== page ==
Common Problems Found During Backflow Testing

Many homes and commercial buildings in New Jersey have a backflow preventer valve installed. These devices are designed to prevent mixing between contaminated water sources and the municipal clean water supply, and are usually installed in areas where those pipes might cross-connect. Backflow preventer valves are commonly used on properties that have large boilers, fire suppression systems, or irrigation systems, which tend to create an elevated risk of backflow. Backflow itself results from pressure differences, causing water to move in the wrong direction and contaminate the potable supply.

If you have a backflow valve installed, you’re required to have professional backflow testing conducted once per year. The reason for this is the importance of backflow prevention. Backflow valves are crucial for preventing potentially hazardous contaminants– like bacteria and sediment from standing water in a boiler, or fertilizer and pesticides from a lawn irrigation system– from making their way into everyone’s drinking water. Backflow testing needs to be carried out by a certified backflow company, and should be done annually in order to remain in keeping with codes and legislation such as the New Jersey Clean Water Act.

Common Problems with Backflow Prevention Assemblies

Backflow testing is important, because it allows experienced professionals to look for any signs of potential problems with the backflow prevention assembly. If left unchecked, these issues can impair the valve’s ability to function. This could be disastrous, especially in the event of an emergency like a nearby burst water main. Some of the most common problems that could cause your backflow preventer to fail include:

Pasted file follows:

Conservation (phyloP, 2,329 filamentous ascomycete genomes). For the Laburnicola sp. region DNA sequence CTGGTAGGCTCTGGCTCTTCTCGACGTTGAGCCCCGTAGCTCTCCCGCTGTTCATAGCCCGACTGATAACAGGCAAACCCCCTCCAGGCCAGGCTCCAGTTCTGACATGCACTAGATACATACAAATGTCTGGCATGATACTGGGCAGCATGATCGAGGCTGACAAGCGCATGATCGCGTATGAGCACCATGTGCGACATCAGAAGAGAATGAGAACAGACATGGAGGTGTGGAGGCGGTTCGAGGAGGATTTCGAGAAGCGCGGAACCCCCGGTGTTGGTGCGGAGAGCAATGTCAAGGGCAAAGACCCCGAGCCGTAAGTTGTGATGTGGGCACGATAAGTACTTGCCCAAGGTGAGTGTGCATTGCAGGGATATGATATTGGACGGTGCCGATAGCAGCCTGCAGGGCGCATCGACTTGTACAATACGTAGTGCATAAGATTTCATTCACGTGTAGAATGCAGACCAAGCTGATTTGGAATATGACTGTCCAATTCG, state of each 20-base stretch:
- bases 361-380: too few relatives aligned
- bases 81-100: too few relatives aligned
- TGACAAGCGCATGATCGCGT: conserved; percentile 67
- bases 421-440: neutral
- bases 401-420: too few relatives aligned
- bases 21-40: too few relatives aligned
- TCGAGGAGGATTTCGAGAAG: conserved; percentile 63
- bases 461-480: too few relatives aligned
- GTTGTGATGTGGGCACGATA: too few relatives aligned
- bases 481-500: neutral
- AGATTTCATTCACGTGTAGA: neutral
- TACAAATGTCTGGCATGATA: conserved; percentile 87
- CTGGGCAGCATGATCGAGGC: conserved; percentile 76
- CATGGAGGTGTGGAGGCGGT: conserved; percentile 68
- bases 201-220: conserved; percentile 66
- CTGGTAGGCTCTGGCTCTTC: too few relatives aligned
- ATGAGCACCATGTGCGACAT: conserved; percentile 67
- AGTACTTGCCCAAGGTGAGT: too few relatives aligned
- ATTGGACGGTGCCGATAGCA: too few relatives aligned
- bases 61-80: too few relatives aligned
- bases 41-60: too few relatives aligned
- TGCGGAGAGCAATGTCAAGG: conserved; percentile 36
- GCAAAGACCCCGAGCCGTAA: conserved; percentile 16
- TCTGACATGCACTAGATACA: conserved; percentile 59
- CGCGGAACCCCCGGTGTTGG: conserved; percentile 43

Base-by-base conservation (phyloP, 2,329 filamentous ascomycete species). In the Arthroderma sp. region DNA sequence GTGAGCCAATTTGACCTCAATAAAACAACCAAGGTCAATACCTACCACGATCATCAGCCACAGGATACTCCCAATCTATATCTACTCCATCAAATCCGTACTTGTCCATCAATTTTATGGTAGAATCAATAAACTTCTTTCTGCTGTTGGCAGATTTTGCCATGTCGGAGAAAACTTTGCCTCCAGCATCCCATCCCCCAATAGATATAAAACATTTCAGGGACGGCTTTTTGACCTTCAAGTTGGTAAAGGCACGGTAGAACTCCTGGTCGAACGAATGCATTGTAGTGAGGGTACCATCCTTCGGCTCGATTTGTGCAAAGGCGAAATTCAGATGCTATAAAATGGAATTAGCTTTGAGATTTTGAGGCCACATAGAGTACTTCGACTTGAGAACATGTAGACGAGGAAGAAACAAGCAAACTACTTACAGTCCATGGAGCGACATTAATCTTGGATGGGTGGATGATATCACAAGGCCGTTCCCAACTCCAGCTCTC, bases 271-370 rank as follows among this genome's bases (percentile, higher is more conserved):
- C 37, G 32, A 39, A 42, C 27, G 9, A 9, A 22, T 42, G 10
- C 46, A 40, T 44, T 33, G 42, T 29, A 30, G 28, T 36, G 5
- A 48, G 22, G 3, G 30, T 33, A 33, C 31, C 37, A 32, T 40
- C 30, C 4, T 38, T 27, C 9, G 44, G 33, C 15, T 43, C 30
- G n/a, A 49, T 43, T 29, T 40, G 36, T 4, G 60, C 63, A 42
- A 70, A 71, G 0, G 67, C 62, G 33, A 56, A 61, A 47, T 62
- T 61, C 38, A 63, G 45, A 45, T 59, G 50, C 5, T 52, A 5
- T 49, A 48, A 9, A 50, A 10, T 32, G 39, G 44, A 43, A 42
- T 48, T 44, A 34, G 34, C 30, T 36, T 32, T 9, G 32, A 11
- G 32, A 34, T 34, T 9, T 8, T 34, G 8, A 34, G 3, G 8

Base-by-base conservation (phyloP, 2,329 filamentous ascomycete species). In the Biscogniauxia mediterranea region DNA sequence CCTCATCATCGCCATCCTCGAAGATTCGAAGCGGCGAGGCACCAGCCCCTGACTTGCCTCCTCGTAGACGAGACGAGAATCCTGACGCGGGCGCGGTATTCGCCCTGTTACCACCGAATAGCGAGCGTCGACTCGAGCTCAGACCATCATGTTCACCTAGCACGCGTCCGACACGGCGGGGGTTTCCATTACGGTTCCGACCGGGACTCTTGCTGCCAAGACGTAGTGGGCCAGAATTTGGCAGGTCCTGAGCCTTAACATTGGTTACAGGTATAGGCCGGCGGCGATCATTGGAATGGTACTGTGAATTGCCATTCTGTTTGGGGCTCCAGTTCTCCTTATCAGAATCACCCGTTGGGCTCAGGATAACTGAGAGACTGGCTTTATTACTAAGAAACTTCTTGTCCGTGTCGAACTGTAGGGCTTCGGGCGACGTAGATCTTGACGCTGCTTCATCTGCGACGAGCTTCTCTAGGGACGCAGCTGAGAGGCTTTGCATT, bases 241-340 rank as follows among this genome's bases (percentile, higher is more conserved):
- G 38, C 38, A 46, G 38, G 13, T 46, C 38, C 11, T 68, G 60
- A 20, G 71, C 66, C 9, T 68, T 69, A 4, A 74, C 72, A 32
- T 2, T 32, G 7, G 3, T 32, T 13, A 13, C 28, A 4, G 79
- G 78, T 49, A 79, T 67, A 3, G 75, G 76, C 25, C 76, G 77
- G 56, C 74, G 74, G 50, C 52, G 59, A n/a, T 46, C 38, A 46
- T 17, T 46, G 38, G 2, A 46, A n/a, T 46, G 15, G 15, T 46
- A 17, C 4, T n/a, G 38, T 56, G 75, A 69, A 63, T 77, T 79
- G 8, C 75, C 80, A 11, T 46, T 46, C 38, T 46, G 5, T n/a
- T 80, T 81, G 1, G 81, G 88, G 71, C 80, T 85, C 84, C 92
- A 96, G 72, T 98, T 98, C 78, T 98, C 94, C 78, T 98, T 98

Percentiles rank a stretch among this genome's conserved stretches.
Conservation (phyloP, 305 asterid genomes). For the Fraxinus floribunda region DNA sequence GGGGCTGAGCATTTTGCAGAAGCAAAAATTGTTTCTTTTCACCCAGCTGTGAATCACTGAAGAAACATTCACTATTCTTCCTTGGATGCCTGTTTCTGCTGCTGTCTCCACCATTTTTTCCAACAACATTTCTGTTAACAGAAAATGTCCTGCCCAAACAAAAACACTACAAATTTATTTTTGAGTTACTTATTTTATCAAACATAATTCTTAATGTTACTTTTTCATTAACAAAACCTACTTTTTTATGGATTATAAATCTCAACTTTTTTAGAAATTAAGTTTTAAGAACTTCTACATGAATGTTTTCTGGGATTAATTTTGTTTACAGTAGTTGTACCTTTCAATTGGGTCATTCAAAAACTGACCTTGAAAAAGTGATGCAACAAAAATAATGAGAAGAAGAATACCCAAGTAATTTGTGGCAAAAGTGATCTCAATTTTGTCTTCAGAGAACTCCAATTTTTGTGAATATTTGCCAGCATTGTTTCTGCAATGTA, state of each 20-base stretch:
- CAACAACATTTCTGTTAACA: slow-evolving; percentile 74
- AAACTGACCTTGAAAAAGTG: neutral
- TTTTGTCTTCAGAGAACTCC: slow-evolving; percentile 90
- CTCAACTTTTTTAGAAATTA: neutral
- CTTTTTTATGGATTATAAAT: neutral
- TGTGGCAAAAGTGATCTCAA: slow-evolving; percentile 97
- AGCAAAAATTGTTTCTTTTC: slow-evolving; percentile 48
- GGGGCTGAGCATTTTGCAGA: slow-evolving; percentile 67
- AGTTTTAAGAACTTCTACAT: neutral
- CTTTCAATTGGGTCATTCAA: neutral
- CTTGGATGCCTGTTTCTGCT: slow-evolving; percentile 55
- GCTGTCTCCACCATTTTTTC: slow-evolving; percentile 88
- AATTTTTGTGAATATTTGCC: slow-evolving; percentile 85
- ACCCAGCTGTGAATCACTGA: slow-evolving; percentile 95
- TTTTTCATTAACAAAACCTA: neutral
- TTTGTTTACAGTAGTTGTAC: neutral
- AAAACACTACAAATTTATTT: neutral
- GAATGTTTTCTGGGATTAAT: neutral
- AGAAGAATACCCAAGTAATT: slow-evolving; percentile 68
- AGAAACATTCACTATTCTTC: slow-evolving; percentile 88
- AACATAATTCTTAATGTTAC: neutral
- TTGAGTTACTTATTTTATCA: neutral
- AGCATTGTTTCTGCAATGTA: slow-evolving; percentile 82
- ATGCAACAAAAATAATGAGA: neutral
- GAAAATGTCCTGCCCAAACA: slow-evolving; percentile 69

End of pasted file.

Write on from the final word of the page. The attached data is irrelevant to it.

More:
• Faulty first check valve. The first check valve in a reduced pressure backup preventer opens up at certain water pressures, allowing the water to then pressurize the space between the first and second check valves. Usually, it opens when water pressure reaches a minimum of 2.0 PSI, but if it’s faulty, it might open at lower pressures, impairing its performance.
  • Faulty second check valve. While inspecting the first check valve involves looking at the direction of water flow, backflow testing for the second check valve looks for signs of backpressure. If it fails, water can leak past it, back into the area between checks.
  • Relief valve opening point is too high. When water enters the relief valve, it goes into a relief valve sensing line. This brings it to an elastic element, allowing it to build up pressure to compress a spring, which moves the relief valve disc to block the seal. In terms of PSI, backflow preventers are designed with different minimum thresholds. It can become too high if the relief valve disc, one of the internal components, isn’t embedding itself correctly, among other problems with key internal components.
  • Relief valve opening point is too low. The relief valve opening point can become too low, usually because something is restricting movement into the relief valve stem mechanism. This can often result from scale and corrosion.

These and other problems can be detected during backflow testing, and often require professional backflow preventer assembly repairs to safely resolve the problem. To find out more about backflow testing in New Jersey, call us today at Backflow Testing NJ, at 1-800-449-0587.